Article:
Bjarke Ingels’ Spiral is obsessed with the High Line. The 66-storey, 260,130-square-metre commercial building was designed to connect with the elevated park and continue its green horizon vertically. “The Spiral [as the building is named] punctuates the northern end of the High Line, and the linear park appears to carry through into the tower, forming an ascending ribbon of lively green spaces, extending the High Line to the skyline,” Ingels explains in the official press release.
Taken on its own – and apart from its relationship with the High Line – the Spiral is impressive. Located at West 34th Street between Hudson Boulevard and 10th Avenue, it presents a fresh approach to commercial high-rises. “Every floor of the tower opens up to the outdoors, creating hanging gardens and cascading atria that connect the open floor plants from the ground floor to the summit into a single uninterrupted workspace.”
Select floors offer a double-height amenity space and the “option to connect adjacent floors via a grand staircase.” On the 66th floor, the building hosts the ZO Clubhouse, with a private lounge and open-air terrace where tenants can gather and recharge. (These tenants include Pfizer, Debevoise & Plimpton, HSBC and Turner Construction, which built the Spiral for developer Tishman Speyer.)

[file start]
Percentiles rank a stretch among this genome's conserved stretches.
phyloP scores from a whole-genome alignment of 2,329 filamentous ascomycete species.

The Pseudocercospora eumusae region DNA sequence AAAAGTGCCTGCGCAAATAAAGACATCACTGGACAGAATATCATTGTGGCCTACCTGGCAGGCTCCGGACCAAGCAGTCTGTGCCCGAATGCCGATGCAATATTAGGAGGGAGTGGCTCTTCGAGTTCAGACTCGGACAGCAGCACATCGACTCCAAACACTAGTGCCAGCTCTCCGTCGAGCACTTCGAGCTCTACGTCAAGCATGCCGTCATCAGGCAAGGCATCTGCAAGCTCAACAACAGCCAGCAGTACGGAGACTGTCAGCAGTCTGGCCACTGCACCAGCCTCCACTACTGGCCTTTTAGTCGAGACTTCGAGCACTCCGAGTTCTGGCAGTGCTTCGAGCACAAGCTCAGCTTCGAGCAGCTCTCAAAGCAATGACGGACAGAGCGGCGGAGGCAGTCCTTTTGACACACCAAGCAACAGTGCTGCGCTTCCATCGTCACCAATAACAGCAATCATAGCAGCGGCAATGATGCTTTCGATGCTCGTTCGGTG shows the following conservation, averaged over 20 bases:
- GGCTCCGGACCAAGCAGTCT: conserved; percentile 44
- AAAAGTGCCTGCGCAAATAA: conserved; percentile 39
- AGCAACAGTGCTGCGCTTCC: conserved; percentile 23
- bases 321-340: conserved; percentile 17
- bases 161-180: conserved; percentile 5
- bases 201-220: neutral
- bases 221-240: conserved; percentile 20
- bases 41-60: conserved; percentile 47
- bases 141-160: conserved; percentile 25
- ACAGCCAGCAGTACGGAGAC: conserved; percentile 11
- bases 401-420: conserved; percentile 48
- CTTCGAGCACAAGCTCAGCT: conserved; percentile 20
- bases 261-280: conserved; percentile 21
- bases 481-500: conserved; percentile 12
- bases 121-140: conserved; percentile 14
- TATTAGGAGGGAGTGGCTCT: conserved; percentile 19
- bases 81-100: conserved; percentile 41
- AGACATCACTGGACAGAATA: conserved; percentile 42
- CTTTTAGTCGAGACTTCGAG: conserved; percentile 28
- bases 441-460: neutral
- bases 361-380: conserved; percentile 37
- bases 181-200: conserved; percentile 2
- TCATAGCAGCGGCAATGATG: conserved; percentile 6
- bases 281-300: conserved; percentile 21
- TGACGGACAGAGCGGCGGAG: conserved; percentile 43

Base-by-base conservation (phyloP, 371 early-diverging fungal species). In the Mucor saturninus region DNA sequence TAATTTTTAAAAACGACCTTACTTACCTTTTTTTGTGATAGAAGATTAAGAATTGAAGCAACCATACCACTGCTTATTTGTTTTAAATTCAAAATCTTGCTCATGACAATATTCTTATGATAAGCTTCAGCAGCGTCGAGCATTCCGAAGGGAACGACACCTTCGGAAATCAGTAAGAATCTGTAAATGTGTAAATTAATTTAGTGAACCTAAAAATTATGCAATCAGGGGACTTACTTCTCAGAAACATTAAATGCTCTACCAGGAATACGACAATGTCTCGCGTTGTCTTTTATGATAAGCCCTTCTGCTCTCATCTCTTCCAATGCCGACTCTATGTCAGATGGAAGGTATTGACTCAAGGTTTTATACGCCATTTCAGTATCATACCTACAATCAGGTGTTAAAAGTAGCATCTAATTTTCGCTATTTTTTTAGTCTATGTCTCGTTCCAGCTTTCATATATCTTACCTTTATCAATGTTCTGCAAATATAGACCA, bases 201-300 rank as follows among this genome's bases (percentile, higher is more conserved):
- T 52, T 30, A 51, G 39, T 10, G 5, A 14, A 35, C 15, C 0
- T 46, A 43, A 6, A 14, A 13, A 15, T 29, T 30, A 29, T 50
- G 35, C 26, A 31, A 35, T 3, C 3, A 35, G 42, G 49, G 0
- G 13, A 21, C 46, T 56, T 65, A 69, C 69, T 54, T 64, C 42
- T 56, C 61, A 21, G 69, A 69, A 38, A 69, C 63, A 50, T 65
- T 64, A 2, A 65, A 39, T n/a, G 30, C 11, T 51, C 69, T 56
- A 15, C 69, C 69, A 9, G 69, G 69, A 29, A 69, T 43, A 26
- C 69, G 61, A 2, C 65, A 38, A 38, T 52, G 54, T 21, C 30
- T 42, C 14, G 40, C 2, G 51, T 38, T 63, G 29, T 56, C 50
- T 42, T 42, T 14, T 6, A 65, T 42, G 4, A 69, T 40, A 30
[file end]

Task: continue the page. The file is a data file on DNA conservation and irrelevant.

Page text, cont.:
With about 1,200 square metres of outdoor space, the Spiral sets a precedent in Manhattan. Each level features specific plant species: those native to the American prairie, and therefore resistant to high winds and droughts, on the ground; a second layer of shrubs and taller bushes are added to the upper levels; and single- and multi-stem trees that flower as early as February at the top of the building.
The building tapers as it rises, following the site’s zoning envelope, its stepped architecture visually linking it to icons like the Empire State Building and Rockefeller Center. The interiors enjoy generous ceiling heights and diffused sunlight thanks to the facade’s specially coated exterior glass. The lobby incorporates seven different metals to honour the area’s industrial history, and floor panels measure to the exact dimensions of the precast concrete planks the span the High Line.
The tower also features a water management system that collects rainwater and redistributes it for nourishing the tiered landscapes. This new icon of the New York City skyline brings a new twist to commercial high rises in form and function and it continue’s BIG’s exploration of